The disclosure in the appendix of this patent document contains material to which a claim of copyright protection is made. The copyright owner has no objection to the facsimile reproduction of any one of the patent documents or the patent disclosure as it appears in the U. S. Patent and Trademark Office patent file or records, but reserves all other rights whatsoever.

FIELD OF THE INVENTION

The invention relates generally to the field of electronic imaging, and in particular to encoding of color digital images that are to be printed by multipass digital color printers.

BACKGROUND OF THE INVENTION

In the practice of electronic color imaging it is often desirable to print a digital color image using a digital color printer such as a thermal printer. The color image may be represented as a set of three color planes, usually red, green, and blue (RGB). Alternatively, it may be represented as the set of four color planes, usually cyan, magenta, yellow and black (CMYK). The color printer usually prints the image by printing one color plane at a time in a prescribed order, e.g., in a four color system, the cyan plane may be printed first, the magenta next, followed by the yellow and finally the black plane.

Two classes of memory configurations are common for color printers. The first class applies to low cost printers. Here only a stripe (subsection) of a single color plane is employed. When the printer completes the printing of this stripe, the printer waits until it receives more data. There are three concerns with this type of configuration. The first is that the server (i.e. the computer asking the printer for service) must buffer the data while the printer is printing. This can consume large amounts of disk space and slow down the computer response time due to the system interruptions necessary to manage this buffer. Second, the network line to the printer will be busy throughout the printing process, which causes a prolonged delay for other users who are sharing the network. Finally, delays in the network connection can cause a delay in providing the image data to the printer. This requires a print head that is capable of stopping and resuming in the middle of the printing process, creating additional engineering and hardware costs that are not desirable.

The second class of printers includes higher end color printers that contain sufficient local memory for storing the entire image at the time of printing. In general, given the high price of solid state memory (e.g., SRAM and DRAM), it is desirable to keep the printer memory requirements to a minimum. Also, in order to expedite the data transfer process for the printing of the next image, it is desirable to discard the data related to each color plane of the current image once it has been printed, so that the memory thus made available can be used to download the color planes of the next image in the printer queue.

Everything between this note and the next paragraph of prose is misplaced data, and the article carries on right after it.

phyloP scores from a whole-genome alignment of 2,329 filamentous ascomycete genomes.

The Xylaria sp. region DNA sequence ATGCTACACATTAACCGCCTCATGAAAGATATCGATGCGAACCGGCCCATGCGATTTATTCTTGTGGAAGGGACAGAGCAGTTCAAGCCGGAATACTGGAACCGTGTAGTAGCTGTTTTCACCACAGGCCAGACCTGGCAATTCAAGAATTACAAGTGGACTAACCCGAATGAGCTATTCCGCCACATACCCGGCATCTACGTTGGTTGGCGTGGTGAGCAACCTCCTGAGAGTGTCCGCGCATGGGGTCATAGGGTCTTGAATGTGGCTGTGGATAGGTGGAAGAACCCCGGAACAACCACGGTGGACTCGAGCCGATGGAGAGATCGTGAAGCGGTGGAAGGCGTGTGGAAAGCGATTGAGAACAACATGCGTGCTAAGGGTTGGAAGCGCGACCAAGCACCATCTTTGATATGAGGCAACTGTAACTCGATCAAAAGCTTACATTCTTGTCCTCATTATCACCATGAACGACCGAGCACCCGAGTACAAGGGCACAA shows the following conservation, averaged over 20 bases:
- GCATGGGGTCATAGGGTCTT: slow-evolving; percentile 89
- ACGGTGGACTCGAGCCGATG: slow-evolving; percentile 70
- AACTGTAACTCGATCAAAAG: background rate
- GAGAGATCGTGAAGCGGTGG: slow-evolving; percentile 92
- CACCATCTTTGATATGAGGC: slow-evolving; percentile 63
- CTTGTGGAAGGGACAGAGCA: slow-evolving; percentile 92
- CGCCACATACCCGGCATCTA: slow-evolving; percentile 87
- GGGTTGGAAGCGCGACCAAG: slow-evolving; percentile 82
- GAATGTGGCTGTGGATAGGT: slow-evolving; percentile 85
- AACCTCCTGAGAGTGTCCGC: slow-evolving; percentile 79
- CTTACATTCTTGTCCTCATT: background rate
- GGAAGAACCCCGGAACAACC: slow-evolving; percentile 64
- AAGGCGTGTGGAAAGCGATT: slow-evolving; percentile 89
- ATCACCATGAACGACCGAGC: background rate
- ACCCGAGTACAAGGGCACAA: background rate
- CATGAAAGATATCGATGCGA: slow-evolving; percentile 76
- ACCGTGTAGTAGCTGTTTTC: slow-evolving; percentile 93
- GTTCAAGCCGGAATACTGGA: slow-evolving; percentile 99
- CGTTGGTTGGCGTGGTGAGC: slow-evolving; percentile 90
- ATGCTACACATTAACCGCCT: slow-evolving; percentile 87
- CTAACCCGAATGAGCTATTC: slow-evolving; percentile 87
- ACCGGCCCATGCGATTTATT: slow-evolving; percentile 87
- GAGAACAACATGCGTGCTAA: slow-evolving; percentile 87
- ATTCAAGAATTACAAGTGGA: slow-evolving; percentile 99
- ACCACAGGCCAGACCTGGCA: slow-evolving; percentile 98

In order to satisfy these requirements, in the prior art, each color plane of the image to be printed is compressed independently using a compression scheme such as the lossy or the lossless JPEG compression standard. The JPEG compression standard is explained in detail in ITU Recommendations T.81, T.83 and T.84, or alternatively, in ISO/IEC International Standards, 10918-1, 10918-2, and 10918-3.

It is well known that, in general, there exists a significant correlation between the various color planes of a color image. Consequently, to increase the amount of compression achieved on a color image, this correlation should be reduced to the extent possible prior to the compression process. A conventional method of reducing the correlation among the color planes is to apply a linear decorrelating transformation to the color planes. This is sometimes referred to also as a color space rotation. For example, if the color image is represented as RGB tri-stimulus, it can be transformed into another color space representation such as the YUV luminance-chrominance space. Many different standard and proprietary color space transformations exist and the equations for such transformations have been documented in the literature.

Although applying a conventional color space transformation to the color image data prior to compression (e.g., with the JPEG standard) increases the amount of compression achieved in printers, it does not allow the data that corresponds to a certain color plane to be discarded after that color plane has been printed. As an example, consider the YUV luminance-chrominance color space representation of an RGB color image. Further, assume that the order in which the color planes are printed is blue, red, and green, respectively, and that the decompression and printing of each color plane is done in stripes. The first step in this process would be to decompress a stripe of the compressed YUV color planes. Next, a stripe of the blue color plane would be reconstructed from the decompressed YUV stripes and printed. Since the same YUV color planes are needed in order to also reconstruct the red and the green color planes, no stripes of the compressed data can be discarded until the whole color image has been printed. That is why in prior art each RGB (or CMYK) color plane is independently compressed and then decompressed at the time of printing.

There is a need therefore to improve the performance of image compression in this second class of printers to minimize the cost of the printer memory.

SUMMARY OF THE INVENTION